López-Rodríguez, M. A., Santiago, I., Trillo-Montero, D., Torriti, J. & Moreno-Munoz, A. (2013) ‘Analysis and modeling of active occupancy of the residential sector in Spain: An indicator of residential electricity consumption’. Energy Policy, 62: 742. DOI: 10.1016/j.enpol.2013.07.095
Shove, E. (2014) ‘Putting Practice into Policy: Reconfiguring Questions of Consumption and Climate Change’. Contemporary Social Science, 9(4), 415-429. DOI: 10.1080/21582041.2012.692484
Shove, E. (2017) ‘What is wrong with energy efficiency?’, Building Research and Information, DOI: 10.1080/09613218.2017.1361746
Shove, E. & Walker, G. (2014) ‘What Is Energy For?: Social Practice and Energy Demand’. Theory, Culture and Society, 31(5), 41-58. DOI: 10.1177/0263276414536746
Shove, E., Walker, G. & Brown, S. (2013) ‘Transnational Transitions: The Diffusion and Integration of Mechanical Cooling’. Urban Studies, 51(7), 1506-1519. DOI: 10.1177/0042098013500084
Shove, E., Walker, G. & Brown, S. (2014) ‘Material Culture, Room Temperature and the Social Organisation of Thermal Energy’. Journal of Material Culture, 19(2), 113-124. DOI: 10.1177/1359183514525084
Shove, E., Watson, M. & Spurling, N. (2015) ‘Conceptualising Connections: Energy Demand, Infrastructures and Social Practices’. European Journal of Social Theory, 18(3), 274-287. DOI: 10.1177/1368431015579964
Simcock, N. & Mullen, C. (2016) ‘Energy Demand for Everyday Mobility and Domestic Life: Exploring the Social Justice Implications’. Energy Research and Social Science. DOI: 10.1016/j.erss.2016.05.019
Spurling, N. (2018) ‘Matters of time: Materiality and the changing temporal organisation of everyday energy consumption’. Journal of Consumer Culture, 0(0), 1-18.
Torriti, J. (2017) ‘Understanding the timing of energy demand through time use data: Time of the day dependence of social practices’. Energy Research & Social Science, 25, 37-47. DOI 10.1016/j.erss.2016.12.004
Torriti, J. (2014) ‘A Review of Time Use Models of Residential Electricity Demand’. Renewable and Sustainable Energy Reviews, 37, 265-272. DOI: 10.1016/j.rser.2014.05.034
Torriti, J., Druckman, A., Anderson, B., Yeboah, G. &Hanna, R. (2015) ‘Peak Residential Electricity Demand and Social Practices: Deriving Flexibility and Greenhouse Gas Intensities from Time Use and Locational Data’. Indoor and Built Environment, 24(7), 891-912. DOI: 10.1177/1420326X15600776
Torriti, J. & Grunewald, P. (2014) ‘Demand Side Response: Patterns in Europe and Future Policy Perspectives under Capacity Mechanisms’. Economics of Energy and Environment Policy, 3(1), 87-105.
Trentmann, F. & Carlsson-Hyslop, A. (2017) ‘The evolution of energy demand in Britain: Politics, daily life, and public housing, 1920s-1970s’, The Historical Journal DOI: 10.1017/S0018246X17000255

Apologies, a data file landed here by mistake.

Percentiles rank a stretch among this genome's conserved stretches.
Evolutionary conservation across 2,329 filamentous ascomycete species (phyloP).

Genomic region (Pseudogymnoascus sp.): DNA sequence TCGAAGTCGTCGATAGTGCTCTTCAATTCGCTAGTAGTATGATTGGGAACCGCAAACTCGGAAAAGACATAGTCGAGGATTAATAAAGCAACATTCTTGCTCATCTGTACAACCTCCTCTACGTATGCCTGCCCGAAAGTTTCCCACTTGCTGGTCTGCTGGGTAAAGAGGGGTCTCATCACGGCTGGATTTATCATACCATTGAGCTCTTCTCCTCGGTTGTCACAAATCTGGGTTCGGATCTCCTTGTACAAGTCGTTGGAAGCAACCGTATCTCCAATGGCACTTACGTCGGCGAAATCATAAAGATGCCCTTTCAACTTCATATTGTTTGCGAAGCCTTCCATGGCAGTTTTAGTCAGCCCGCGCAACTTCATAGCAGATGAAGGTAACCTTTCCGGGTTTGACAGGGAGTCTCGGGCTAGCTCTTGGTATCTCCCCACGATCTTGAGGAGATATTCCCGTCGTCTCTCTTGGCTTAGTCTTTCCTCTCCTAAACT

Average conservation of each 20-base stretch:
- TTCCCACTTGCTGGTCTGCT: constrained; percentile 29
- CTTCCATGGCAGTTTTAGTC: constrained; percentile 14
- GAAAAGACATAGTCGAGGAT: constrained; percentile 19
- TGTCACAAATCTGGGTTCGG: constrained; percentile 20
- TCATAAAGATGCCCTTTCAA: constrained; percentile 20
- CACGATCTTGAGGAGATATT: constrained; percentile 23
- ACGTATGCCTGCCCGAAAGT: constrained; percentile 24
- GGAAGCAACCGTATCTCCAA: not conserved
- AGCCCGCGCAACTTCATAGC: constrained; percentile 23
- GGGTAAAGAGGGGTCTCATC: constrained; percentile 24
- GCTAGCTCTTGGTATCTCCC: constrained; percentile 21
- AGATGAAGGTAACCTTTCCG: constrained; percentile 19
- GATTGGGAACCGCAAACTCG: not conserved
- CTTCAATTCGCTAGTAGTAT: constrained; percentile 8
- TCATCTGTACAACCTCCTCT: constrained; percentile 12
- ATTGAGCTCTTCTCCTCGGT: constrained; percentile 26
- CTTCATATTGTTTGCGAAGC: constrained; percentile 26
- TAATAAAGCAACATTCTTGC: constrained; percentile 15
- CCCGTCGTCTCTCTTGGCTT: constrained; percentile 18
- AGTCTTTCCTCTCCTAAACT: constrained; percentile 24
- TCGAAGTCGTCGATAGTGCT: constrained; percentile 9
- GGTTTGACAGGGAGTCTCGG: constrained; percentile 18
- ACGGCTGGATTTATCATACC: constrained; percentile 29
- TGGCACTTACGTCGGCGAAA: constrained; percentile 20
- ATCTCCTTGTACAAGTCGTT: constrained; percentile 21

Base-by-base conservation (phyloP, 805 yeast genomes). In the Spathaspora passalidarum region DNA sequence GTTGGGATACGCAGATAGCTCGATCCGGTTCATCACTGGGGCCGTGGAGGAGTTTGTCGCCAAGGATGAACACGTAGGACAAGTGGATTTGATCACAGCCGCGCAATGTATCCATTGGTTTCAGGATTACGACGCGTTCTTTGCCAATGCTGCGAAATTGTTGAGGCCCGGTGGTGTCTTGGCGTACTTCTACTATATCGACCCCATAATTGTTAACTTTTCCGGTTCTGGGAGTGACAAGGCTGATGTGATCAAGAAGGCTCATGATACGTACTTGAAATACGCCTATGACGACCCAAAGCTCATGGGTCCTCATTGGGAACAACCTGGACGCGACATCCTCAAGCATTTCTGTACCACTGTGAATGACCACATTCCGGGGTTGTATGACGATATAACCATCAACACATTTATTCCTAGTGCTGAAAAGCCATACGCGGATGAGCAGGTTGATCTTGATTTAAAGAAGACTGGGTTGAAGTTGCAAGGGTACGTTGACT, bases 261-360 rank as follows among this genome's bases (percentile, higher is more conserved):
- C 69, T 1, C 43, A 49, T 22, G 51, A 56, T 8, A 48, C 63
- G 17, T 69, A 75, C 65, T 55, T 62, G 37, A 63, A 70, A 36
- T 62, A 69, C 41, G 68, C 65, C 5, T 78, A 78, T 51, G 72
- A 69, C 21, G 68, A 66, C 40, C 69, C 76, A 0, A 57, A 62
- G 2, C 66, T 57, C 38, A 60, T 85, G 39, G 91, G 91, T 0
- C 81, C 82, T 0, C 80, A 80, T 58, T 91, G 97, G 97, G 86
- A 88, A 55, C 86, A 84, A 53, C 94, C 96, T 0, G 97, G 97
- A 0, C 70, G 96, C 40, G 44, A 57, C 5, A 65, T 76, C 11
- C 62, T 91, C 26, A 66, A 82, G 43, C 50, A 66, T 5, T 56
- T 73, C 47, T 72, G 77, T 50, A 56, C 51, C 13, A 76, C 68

Wadud, Z., Royston, S. & Selby, J. (2019) ‘Modelling energy demand from higher education institutions: A case study of the UK’, Applied Energy, 233-232: 816-826.
Walker, G. (2014) ‘The Dynamics of Energy Demand: Change, Rhythm and Synchronicity’, Energy Research and Social Science, 1, 49-55. DOI: 10.1016/j.erss.2014.03.012
Walker, G. (2015) ‘De La Précarité a La Justice Energetique’, La Revue Durable, 39-43.
Walker, G. (2015) ‘The Right to Energy: Meaning, Specification and the Politics of Definition’, L’Europe en Formation, 337, 26-38.
Walker, G., Simcock, N. & Day, R. (2016) ‘Necessary Energy Uses and a Minimum Standard of Living in the United Kingdom: Energy Justice or Escalating Expectations?’, Energy Research and Social Science. DOI: 10.1016/j.erss.2016.02.007
Blue, S. & Shove, E. (2016) ‘How social practices generate, carry and require knowledge and know-how’. In Orr, K., Nutley, S., Russell, S., Bain, R., Hacking, B. & Moran, C. (eds.) Knowledge and Practice in Business and Organisations. London: Routledge
Blue, S. & Spurling, N. (2017) ‘Qualities of connective tissue in hospital life: how complexes of practices change’. In Hui, A. Schatzki, T. and Shove, E (eds.) The Nexus of Practices: Connections, constellations, practitioners. London: Routledge.
Butler, C. & Parkhill, K. (2016) ‘Politics and governance for practice in a post-carbon world’. In Roberts, T., Butler, C., Howarth, C. & Hargreaves, T. (eds.) Re-Configuring Everyday Practices for a Post-carbon World. BSA Sociological Futures Series, London: Routledge.
Carlsson-Hyslop, A. (2018) ‘The construction of central heating in Britain’. In Shove, E. & Trentmann, F. (eds.) Infrastructures in Practice: The Dynamics of Demand in Networked Societies. Oxon: Routledge.
Cass, N., Faulconbridge, J. & Connaughton, J. (2018) ‘The office: How standards define ‘normal’ design practices and work infrastructures’. In Shove, E. & Trentmann, F. (eds.) Infrastructures in Practice: The Dynamics of Demand in Networked Societies. Oxon: Routledge.